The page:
Inheritance Matters in Divorce
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Naperville

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DuPage County Divorce and Inheritance Attorneys

Inheritance and Divorce Lawyers in Naperville, IL

Divorce often involves both proprietary and personal inheritance matters. Although Illinois law classifies inherited property as non-marital property, distinguishing between marital and non-marital assets can be blurry. Either due to the stroke of a pen or the culmination of a series of seemingly insignificant decisions, inherited property can transform into marital property. 

In a similar vein, divorce often spawns other family law issues, most notably stepparent adoption and business title matters. If these documents are inconsistent with wills, trusts, and other estate planning instruments, the result can be expensive and time-consuming litigation that no one really desires. Effective pre-divorce and divorce planning can help you avoid these difficulties.

Whenever your legal or financial rights are threatened, Pesce Law Group, P.C. attorneys quickly evaluate the situation and take decisive action. Whether they are negotiating at a conference room table or advocating for you in court, our professionals are not satisfied with anything less than the best possible result for you and your family.

Real and Personal Property

While it is true that 750 ILCS 503(a) classifies "property acquired by gift, legacy or descent" as non-marital assets, the very next provision, 750 ILCS 503(b), states that "all property acquired by either spouse after the marriage...is presumed to be marital property." A spouse contesting this designation must prove its classification by clear and convincing evidence, which is one of the highest burdens in a civil proceeding.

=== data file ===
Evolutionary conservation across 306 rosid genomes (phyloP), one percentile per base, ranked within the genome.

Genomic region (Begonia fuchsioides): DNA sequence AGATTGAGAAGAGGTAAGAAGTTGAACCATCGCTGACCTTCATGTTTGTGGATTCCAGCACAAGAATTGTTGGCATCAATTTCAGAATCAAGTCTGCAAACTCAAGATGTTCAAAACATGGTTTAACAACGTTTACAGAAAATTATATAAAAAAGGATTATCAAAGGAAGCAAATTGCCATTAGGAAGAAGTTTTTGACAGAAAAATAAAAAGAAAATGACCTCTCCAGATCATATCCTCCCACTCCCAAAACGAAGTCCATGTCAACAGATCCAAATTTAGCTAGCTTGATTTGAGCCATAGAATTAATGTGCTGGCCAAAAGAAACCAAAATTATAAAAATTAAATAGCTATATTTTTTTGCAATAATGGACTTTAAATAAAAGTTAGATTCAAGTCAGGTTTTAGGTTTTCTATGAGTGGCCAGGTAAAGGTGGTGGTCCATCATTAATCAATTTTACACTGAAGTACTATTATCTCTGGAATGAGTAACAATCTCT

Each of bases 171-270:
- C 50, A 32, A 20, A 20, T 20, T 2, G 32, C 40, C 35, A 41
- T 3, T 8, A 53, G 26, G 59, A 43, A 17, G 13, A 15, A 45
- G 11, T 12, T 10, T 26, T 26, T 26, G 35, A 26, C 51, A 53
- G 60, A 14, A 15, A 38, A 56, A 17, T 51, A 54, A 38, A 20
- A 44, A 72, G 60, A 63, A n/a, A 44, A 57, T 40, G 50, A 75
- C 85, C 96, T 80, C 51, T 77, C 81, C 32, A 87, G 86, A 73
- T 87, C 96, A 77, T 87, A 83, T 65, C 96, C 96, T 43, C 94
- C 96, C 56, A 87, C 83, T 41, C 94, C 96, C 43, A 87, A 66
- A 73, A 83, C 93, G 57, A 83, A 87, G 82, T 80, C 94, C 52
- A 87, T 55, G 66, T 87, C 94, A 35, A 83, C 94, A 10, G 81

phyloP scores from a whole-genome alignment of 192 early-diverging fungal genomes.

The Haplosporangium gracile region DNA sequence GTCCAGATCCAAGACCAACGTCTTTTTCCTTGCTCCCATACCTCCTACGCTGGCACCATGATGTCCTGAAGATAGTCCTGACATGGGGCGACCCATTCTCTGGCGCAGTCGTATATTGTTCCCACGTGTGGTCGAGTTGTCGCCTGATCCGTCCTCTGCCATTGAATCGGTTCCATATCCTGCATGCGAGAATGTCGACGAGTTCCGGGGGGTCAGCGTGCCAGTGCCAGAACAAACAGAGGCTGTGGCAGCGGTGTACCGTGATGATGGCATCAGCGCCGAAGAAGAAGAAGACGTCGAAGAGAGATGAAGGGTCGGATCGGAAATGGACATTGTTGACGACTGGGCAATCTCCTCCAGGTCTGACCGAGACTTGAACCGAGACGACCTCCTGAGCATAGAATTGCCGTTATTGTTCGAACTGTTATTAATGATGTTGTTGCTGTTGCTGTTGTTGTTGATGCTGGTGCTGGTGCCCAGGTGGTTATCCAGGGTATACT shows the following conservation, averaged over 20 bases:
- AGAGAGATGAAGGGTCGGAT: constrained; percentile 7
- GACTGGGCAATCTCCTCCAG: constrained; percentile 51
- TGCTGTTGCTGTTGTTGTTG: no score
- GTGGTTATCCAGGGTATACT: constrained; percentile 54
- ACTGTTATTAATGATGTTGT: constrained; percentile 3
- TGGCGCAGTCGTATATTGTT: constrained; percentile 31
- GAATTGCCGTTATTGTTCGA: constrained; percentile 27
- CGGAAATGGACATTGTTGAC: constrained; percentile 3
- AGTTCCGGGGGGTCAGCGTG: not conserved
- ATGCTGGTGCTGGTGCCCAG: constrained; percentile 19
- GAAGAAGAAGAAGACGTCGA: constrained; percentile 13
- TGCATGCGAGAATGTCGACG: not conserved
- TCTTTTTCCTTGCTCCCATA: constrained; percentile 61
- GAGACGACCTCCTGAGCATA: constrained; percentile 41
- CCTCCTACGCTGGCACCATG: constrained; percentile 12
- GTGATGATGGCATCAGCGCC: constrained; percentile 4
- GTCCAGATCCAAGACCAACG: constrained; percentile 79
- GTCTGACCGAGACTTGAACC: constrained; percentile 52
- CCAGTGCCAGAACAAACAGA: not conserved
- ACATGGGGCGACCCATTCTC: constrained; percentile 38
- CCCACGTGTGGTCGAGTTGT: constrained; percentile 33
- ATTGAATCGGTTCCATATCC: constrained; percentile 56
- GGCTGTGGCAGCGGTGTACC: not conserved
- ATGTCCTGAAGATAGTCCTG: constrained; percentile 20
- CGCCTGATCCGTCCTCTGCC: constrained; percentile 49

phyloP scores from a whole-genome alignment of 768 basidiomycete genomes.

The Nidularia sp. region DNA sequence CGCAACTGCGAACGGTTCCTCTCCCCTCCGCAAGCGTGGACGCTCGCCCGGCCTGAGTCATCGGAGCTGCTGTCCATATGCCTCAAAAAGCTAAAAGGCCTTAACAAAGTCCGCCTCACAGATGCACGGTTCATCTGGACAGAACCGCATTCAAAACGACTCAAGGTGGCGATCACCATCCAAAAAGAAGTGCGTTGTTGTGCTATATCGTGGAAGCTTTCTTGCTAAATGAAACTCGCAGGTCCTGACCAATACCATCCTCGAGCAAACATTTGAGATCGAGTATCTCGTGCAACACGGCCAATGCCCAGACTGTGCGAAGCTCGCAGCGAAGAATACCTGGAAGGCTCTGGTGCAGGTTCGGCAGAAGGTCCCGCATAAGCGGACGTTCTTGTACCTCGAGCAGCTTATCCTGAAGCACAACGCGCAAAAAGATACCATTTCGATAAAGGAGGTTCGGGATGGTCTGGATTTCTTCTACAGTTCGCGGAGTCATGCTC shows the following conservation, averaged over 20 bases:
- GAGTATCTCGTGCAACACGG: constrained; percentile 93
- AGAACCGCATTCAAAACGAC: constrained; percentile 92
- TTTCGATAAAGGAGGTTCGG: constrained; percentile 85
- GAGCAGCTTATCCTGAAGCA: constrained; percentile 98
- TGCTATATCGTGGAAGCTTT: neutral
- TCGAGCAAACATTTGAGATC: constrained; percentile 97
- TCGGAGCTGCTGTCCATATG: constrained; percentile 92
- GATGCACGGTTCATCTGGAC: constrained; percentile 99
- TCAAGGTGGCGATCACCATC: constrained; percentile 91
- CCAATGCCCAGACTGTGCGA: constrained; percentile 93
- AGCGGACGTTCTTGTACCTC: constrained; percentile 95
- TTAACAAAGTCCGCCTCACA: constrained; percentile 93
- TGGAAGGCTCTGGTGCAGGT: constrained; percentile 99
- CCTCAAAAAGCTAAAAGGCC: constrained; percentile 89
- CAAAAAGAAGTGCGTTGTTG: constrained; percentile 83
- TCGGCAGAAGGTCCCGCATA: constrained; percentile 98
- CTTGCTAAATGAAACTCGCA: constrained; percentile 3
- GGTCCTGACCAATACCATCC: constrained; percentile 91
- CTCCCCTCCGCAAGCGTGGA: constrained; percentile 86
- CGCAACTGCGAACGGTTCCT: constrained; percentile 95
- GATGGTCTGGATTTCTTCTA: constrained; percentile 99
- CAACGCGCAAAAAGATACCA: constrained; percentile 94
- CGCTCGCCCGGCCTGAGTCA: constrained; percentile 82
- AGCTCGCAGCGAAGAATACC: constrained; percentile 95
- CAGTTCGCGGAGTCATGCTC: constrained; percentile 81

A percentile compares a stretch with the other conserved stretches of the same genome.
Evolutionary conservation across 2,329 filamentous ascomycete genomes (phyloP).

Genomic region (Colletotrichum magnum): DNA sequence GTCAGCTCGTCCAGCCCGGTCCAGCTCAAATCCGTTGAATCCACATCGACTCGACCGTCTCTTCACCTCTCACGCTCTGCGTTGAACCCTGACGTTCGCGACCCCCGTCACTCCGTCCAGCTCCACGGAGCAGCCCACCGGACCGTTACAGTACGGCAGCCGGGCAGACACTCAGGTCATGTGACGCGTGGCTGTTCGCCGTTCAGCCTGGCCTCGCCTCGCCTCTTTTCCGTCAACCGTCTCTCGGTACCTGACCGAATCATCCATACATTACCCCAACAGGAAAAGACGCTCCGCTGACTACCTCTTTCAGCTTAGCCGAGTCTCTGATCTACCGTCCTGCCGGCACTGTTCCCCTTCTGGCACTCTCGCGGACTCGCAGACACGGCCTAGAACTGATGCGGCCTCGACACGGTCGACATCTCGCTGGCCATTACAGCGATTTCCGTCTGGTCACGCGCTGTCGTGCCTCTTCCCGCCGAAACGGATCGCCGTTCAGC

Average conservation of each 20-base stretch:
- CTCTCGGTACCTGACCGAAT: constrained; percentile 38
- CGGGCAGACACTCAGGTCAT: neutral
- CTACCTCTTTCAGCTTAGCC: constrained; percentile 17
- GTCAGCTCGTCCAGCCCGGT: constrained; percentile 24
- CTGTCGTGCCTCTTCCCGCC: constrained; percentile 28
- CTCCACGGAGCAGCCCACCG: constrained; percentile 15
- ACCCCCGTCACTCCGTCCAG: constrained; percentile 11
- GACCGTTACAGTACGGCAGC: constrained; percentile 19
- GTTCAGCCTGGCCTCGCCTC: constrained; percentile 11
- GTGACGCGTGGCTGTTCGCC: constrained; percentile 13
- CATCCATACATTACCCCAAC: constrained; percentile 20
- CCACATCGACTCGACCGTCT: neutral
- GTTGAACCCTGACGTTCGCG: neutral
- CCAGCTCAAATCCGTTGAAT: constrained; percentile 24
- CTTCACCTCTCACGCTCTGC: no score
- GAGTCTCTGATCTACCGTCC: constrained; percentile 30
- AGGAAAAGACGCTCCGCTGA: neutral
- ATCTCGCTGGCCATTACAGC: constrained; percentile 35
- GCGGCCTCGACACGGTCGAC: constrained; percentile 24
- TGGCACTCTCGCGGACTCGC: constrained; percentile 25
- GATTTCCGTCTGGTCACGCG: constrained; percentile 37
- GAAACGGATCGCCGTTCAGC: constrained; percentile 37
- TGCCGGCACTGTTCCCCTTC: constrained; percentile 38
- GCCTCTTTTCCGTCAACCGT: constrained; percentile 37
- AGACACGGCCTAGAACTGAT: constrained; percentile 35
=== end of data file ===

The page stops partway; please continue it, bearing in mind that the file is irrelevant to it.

Generally speaking, non-marital property can become marital property in one of two ways:

  • Transmutation: Many times, real or personal property may be retitled for an emotional reason or for the sake of expediency. A couple may want Wife's inherited house to become "their" home, or Husband may want Wife as a co-business owner to become eligible for additional financial assistance. Both these moves have short-term benefits and long-term consequences.
  • Commingling: Wife may receive periodic advances on her inheritance and deposit these funds into a joint account or she may contribute funds to Husband's inherited stock portfolio. In both these examples, the inheritance has effectively lost its status as non-marital property.

A timely executed spousal agreement can sometimes address these concerns. An even better practice is to carefully segregate inherited funds. Note that keeping these items separate is not the same thing as concealing them.

Commercial Issues

Make sure that a family business stays in the family. More specifically, make sure it goes where you want it to go. For estate planning purposes, divorce and adoption are tantamount to death. Both your business plan, and any family law documents, should accurately reflect your wishes.

Let the capable attorneys at Pesce Law Group, P.C. protect your inheritance rights in a divorce. Contact us today at 630-352-2240 for a free consultation. After-hours and weekend appointments are available.

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